Museum News

Archives Photo Project is Progressive Step Forward for Collection Accessibility

September 15th, 2014

Research is the starting point of many projects within a museum. It is safe to say the Archives in the McLean County Museum of History is an important resource for staff and public research. The Archives' photo collections serves a crucial role in this research. While written records can give information about past, photographs are unique in that they can visually put one within a historical space. The Archives' photo collection is in the process of becoming more accessible than ever. The Archives Photo Scanning Project, conducted over the last year, will allow people within the Museum to have digital access to most of the photos in the Archives. This means the wealth of images the Archives has to offer can be accessed through a computer. Each photo in the Archives has been scanned individually, a task taken on by Archivist George Perkins and volunteers. As an intern in the Archives, I have also worked on the project and have already seen how transformative this new tool will be for the Museum. There are benefits for both researchers and for the Archives itself. The digital format benefits researchers because there is a new freedom to search what was not available before. Researchers can breeze through hundreds of photos quickly, as compared to the time-consuming task of individually retrieving collections and physically sifting through images. The benefits to the Archives are centered largely on preservation. Since the photos can be accessed digitally, the physical collection is less likely to be damaged. The streamlined searching capabilities also benefits the Archivist, who can now quickly pull up and distribute images to Museum staff electronically. The digital photo collection will be accessible to the staff and public at large at Museum this September. The collections holds valuable information, but needs to grow with data about present lives in McLean County. We live in a world of overwhelming information, thanks to the internet. Photos that sit in social media or on photo-sharing sites are accessible, but not directly organized in a way that is useful to others. The Archives Photo Scanning Project provides an organizational framework for photos pertaining to McLean County.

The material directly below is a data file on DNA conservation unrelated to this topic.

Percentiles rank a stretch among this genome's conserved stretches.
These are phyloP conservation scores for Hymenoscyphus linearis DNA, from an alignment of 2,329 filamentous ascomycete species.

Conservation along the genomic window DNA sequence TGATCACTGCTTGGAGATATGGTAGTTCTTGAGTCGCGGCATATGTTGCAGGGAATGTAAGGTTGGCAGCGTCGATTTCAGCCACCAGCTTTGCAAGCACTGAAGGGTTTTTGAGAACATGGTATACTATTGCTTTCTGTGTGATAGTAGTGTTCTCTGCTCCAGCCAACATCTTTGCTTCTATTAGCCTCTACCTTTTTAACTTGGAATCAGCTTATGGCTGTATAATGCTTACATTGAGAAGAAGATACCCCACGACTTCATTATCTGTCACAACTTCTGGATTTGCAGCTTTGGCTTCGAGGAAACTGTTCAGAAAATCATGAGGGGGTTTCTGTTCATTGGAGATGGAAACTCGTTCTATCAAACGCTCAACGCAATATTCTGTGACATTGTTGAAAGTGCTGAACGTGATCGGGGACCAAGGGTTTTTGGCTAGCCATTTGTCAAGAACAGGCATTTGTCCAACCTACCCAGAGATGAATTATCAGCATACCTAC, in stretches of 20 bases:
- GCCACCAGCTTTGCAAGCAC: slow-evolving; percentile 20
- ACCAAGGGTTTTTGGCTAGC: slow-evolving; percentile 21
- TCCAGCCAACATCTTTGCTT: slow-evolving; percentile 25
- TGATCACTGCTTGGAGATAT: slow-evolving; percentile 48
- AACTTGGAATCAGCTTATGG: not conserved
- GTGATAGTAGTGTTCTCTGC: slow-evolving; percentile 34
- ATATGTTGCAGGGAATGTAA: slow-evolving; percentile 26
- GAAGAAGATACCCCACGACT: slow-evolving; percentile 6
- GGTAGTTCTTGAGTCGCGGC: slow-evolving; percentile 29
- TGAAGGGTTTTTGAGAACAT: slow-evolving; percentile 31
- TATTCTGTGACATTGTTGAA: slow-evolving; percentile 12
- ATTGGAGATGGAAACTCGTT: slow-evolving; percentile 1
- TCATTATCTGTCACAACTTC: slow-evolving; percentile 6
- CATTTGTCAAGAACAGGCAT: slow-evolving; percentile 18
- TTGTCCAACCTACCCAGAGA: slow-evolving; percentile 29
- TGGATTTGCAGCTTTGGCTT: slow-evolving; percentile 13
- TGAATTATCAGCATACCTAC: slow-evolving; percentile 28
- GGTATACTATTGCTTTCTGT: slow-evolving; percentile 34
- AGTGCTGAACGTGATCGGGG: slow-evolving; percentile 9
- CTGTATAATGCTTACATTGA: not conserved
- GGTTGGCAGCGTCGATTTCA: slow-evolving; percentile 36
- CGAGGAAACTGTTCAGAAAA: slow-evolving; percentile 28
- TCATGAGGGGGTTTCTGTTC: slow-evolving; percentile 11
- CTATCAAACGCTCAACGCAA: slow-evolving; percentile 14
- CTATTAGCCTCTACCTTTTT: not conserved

Bill Kemp


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